New Zealand

Gentle, respectful and humble: how non-Maori people can help revitalize Teleo | New Zealand

Rosie Remmerswaal is accustomed to people asking why she decided to learn. Maori language.

“Sometimes I say,’Kāoreōkutoto Maori, Engari ko Aotearoa te whenua i whakatipu mai ia au.I do not have anything Maori Blood, but Aotearoa is the land where I grew up. “

Te reo Māori – Maori – is one of New Zealand’s three official languages, English and new Zealand sign language. However, it is estimated that only about 4% of the population can talk.

Nevertheless, there are signs that New Zealanders will succeed in activating the language of the country’s indigenous peoples. There are powerful iwi or tribe-led initiatives aimed at recovering it.Every year, the government spends millions of dollars Maori programAnd recently, interest in Maori culture has skyrocketed.

Not surprisingly, most speakers of the tereo Māori are Māori themselves. However, a few devoted Tauiwi, ​​or non-Maori, pursue fluency.

Remmerswaal is a European speaker in Pakeha, or New Zealand, and a tereo speaker. Pakeha makes up the majority of New Zealand’s ethnic groups, but few speak Maori. For Remmerswaal, learning te reo strengthened his relationship with Aotearoa. “Reo is an opportunity to take that relationship to a deeper and more reciprocal level.”

Prominent Leo Maori defender Stacy Morrison (Nyaitahu, Te Arawa) believes that non-Maori must support it in order for the language to prosper. Maori – Occupies 16.5% of the population – does not have a number to activate tereo. “I think Pakeha has the opportunity and role to play in the activation of Maori,” she says. “But don’t be ashamed of the non-Maori Maori language when observing what happened as the activation progressed. A lot of self-monitoring is needed.”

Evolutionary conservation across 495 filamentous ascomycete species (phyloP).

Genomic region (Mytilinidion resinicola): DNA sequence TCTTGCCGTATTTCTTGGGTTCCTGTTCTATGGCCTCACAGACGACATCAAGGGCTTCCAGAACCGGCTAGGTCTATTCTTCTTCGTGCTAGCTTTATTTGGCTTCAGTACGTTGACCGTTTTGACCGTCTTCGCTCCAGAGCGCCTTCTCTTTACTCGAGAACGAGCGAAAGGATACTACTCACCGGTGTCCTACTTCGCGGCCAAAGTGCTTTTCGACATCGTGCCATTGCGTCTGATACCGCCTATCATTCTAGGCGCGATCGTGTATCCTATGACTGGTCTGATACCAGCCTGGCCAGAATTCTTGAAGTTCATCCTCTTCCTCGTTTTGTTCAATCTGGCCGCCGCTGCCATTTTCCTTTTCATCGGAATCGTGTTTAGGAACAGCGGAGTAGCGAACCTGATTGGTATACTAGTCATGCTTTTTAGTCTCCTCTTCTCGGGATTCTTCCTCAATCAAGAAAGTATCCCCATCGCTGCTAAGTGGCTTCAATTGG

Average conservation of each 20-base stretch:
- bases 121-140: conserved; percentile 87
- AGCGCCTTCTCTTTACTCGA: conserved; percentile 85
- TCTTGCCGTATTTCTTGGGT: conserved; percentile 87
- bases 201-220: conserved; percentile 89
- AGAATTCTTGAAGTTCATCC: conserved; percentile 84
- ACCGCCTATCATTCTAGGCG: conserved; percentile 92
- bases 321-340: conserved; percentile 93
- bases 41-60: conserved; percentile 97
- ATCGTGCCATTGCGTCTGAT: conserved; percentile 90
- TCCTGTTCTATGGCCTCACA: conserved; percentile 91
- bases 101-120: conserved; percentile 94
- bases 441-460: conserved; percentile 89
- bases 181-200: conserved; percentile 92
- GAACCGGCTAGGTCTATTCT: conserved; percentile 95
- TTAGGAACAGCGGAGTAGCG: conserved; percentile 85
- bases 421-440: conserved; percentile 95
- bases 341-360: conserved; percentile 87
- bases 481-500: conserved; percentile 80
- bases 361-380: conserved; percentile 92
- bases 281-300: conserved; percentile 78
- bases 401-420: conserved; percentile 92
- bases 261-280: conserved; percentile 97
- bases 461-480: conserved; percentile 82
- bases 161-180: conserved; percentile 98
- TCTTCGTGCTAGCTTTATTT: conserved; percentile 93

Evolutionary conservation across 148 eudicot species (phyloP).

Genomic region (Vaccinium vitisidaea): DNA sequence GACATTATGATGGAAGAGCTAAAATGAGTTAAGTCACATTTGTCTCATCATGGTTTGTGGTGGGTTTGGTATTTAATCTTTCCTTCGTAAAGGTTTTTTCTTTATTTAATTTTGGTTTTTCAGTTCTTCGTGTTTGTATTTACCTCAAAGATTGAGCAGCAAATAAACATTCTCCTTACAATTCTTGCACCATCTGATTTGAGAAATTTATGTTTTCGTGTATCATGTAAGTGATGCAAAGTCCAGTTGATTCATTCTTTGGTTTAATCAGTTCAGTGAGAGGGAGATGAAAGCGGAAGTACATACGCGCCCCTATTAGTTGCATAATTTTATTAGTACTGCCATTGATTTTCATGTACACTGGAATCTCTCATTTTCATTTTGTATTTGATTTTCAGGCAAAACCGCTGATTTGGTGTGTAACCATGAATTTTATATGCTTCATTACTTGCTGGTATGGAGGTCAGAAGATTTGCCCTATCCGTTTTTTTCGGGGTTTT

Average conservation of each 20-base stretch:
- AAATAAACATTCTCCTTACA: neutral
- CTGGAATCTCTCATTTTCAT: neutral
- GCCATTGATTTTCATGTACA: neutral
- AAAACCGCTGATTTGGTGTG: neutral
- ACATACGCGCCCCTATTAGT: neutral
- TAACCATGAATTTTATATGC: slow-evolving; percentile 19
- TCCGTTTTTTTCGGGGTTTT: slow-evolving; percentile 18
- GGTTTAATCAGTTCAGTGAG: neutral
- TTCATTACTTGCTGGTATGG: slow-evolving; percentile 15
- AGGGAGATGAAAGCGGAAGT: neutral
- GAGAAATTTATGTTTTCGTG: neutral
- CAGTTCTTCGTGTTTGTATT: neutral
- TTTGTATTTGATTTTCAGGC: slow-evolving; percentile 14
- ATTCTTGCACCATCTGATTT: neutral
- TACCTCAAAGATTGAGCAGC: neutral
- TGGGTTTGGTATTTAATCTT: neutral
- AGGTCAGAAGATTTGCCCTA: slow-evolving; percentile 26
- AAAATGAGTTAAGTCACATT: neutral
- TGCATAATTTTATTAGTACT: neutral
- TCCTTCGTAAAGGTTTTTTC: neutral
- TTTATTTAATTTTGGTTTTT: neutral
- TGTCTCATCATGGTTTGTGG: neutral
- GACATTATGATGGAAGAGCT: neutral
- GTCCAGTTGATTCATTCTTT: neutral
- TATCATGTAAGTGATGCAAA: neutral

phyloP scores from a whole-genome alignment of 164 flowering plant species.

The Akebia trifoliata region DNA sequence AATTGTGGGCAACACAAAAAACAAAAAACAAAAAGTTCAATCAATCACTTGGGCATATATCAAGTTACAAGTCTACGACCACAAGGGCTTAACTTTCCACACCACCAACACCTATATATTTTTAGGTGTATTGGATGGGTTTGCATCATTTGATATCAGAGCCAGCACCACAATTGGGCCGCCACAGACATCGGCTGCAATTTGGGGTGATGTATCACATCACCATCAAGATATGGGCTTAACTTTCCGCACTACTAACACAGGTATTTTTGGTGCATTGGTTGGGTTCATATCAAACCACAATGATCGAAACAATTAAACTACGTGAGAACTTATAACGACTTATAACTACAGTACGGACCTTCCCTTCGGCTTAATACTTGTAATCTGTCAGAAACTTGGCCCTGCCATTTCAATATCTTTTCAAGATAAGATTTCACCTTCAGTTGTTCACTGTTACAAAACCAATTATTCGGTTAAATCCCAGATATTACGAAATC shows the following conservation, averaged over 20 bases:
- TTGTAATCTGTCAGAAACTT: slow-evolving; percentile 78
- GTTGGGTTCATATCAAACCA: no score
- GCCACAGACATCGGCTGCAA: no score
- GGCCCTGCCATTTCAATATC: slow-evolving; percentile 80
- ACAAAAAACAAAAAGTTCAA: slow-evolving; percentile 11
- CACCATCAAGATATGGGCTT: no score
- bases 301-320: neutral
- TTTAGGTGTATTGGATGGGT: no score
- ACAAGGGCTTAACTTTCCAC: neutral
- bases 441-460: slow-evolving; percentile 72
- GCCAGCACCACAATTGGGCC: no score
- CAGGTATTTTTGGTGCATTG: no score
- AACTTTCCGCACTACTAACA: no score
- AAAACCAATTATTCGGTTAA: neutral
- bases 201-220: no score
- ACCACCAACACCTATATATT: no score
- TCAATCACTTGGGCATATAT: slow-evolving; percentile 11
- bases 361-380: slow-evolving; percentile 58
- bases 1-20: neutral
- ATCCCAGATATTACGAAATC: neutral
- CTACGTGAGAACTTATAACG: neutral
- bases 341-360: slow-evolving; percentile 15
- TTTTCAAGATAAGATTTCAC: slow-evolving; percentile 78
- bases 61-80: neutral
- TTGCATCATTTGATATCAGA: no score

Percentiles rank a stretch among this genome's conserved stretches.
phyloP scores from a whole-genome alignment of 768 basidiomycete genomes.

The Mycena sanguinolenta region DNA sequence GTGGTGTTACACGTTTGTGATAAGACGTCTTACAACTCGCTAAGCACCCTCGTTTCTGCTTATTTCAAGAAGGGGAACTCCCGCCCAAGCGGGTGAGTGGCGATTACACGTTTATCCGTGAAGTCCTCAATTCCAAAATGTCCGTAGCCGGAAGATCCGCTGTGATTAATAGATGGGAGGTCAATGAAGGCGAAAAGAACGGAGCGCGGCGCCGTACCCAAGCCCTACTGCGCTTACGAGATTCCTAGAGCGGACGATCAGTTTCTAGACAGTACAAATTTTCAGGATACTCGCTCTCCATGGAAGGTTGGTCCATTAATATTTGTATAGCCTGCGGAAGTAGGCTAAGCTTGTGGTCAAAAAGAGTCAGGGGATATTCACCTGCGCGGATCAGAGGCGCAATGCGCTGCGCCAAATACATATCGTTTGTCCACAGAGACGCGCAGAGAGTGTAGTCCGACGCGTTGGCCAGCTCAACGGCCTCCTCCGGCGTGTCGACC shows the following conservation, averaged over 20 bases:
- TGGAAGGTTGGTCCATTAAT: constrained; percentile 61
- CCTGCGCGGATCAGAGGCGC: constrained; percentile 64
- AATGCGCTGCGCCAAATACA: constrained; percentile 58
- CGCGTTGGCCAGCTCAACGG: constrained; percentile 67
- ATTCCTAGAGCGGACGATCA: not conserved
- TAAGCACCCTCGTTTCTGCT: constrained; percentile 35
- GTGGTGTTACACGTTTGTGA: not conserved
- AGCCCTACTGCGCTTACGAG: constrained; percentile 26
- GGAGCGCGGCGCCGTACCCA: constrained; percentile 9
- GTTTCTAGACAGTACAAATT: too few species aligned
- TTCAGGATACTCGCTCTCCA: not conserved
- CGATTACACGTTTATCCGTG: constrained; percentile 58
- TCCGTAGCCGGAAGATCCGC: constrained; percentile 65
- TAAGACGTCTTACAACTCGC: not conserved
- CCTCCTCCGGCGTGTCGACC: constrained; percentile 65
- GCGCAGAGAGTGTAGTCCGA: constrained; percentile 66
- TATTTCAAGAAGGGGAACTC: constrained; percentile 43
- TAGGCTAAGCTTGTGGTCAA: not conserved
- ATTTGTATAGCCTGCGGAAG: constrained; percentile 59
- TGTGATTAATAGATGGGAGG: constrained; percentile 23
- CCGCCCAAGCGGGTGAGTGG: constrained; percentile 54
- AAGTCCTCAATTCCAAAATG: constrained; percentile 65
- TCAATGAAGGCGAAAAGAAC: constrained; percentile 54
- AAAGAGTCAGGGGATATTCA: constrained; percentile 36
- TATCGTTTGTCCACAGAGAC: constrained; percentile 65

Learning a language as an adult can be difficult. Finding time and space to learn can be difficult. Also, because very few people speak Teleo, many students do not have the opportunity to talk to others on a regular basis.

However, Maori and non-Maori face clear challenges and there is not always a common understanding of how their experiences differ.

Maori learners at te reo often tackle not only historical trauma, but also wakamar (the shame of not being able to speak the language of their ancestors). The expectations of others can also make learning more difficult. And for Maori separated from iwi and hapū, regaining language involves a journey of self-discovery as they regain their tribal heritage.

Rosie Remmerswaal states that learning te reo has brought the relationship with Aotearoa to a “more reciprocal level.”

Morrison says it Maori The experience of learning Tereo is often very different from the non-Maori experience. “The way Parkehā interacts with Teleo is Maori people who grew up without the words of their ancestorsSeeing it tattered-literally beaten by their Farnau-had the perception that it wasn’t valued, they denied it at school and denied it at home .. Therefore, it is not just an intellectual movement to go. “Now I’m going to learn Maori.”

“It’s about doing the right thing.”